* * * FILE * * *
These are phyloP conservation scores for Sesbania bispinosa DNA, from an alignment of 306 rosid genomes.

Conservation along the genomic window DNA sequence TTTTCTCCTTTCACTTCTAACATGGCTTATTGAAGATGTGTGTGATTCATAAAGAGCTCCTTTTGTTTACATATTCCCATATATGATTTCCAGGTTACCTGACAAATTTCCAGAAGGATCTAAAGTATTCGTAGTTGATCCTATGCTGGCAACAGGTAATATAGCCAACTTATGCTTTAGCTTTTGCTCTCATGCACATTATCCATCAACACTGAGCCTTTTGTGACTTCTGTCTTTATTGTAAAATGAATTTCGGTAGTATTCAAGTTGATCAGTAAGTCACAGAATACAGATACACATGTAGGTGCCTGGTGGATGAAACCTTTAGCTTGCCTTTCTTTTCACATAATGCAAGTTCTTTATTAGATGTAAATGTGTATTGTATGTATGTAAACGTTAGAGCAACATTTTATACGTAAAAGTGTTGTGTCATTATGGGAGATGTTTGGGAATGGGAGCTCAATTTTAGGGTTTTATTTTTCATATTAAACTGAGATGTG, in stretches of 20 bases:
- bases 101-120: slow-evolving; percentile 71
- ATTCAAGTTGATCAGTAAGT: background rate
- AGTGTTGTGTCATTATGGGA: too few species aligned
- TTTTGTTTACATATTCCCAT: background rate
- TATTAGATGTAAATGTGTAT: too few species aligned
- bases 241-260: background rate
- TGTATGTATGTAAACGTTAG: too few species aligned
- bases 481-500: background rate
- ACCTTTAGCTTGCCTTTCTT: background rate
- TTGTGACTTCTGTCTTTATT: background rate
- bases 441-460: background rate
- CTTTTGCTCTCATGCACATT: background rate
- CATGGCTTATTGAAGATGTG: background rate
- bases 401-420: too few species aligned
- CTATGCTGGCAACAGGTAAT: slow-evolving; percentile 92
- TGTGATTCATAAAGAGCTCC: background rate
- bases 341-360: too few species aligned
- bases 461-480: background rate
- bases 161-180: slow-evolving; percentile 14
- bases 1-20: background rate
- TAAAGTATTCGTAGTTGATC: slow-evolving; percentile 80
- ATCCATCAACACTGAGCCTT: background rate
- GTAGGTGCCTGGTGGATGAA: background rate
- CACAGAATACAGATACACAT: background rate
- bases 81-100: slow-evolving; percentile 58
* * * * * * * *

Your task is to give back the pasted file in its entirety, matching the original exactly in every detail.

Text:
These are phyloP conservation scores for Sesbania bispinosa DNA, from an alignment of 306 rosid genomes.

Conservation along the genomic window DNA sequence TTTTCTCCTTTCACTTCTAACATGGCTTATTGAAGATGTGTGTGATTCATAAAGAGCTCCTTTTGTTTACATATTCCCATATATGATTTCCAGGTTACCTGACAAATTTCCAGAAGGATCTAAAGTATTCGTAGTTGATCCTATGCTGGCAACAGGTAATATAGCCAACTTATGCTTTAGCTTTTGCTCTCATGCACATTATCCATCAACACTGAGCCTTTTGTGACTTCTGTCTTTATTGTAAAATGAATTTCGGTAGTATTCAAGTTGATCAGTAAGTCACAGAATACAGATACACATGTAGGTGCCTGGTGGATGAAACCTTTAGCTTGCCTTTCTTTTCACATAATGCAAGTTCTTTATTAGATGTAAATGTGTATTGTATGTATGTAAACGTTAGAGCAACATTTTATACGTAAAAGTGTTGTGTCATTATGGGAGATGTTTGGGAATGGGAGCTCAATTTTAGGGTTTTATTTTTCATATTAAACTGAGATGTG, in stretches of 20 bases:
- bases 101-120: slow-evolving; percentile 71
- ATTCAAGTTGATCAGTAAGT: background rate
- AGTGTTGTGTCATTATGGGA: too few species aligned
- TTTTGTTTACATATTCCCAT: background rate
- TATTAGATGTAAATGTGTAT: too few species aligned
- bases 241-260: background rate
- TGTATGTATGTAAACGTTAG: too few species aligned
- bases 481-500: background rate
- ACCTTTAGCTTGCCTTTCTT: background rate
- TTGTGACTTCTGTCTTTATT: background rate
- bases 441-460: background rate
- CTTTTGCTCTCATGCACATT: background rate
- CATGGCTTATTGAAGATGTG: background rate
- bases 401-420: too few species aligned
- CTATGCTGGCAACAGGTAAT: slow-evolving; percentile 92
- TGTGATTCATAAAGAGCTCC: background rate
- bases 341-360: too few species aligned
- bases 461-480: background rate
- bases 161-180: slow-evolving; percentile 14
- bases 1-20: background rate
- TAAAGTATTCGTAGTTGATC: slow-evolving; percentile 80
- ATCCATCAACACTGAGCCTT: background rate
- GTAGGTGCCTGGTGGATGAA: background rate
- CACAGAATACAGATACACAT: background rate
- bases 81-100: slow-evolving; percentile 58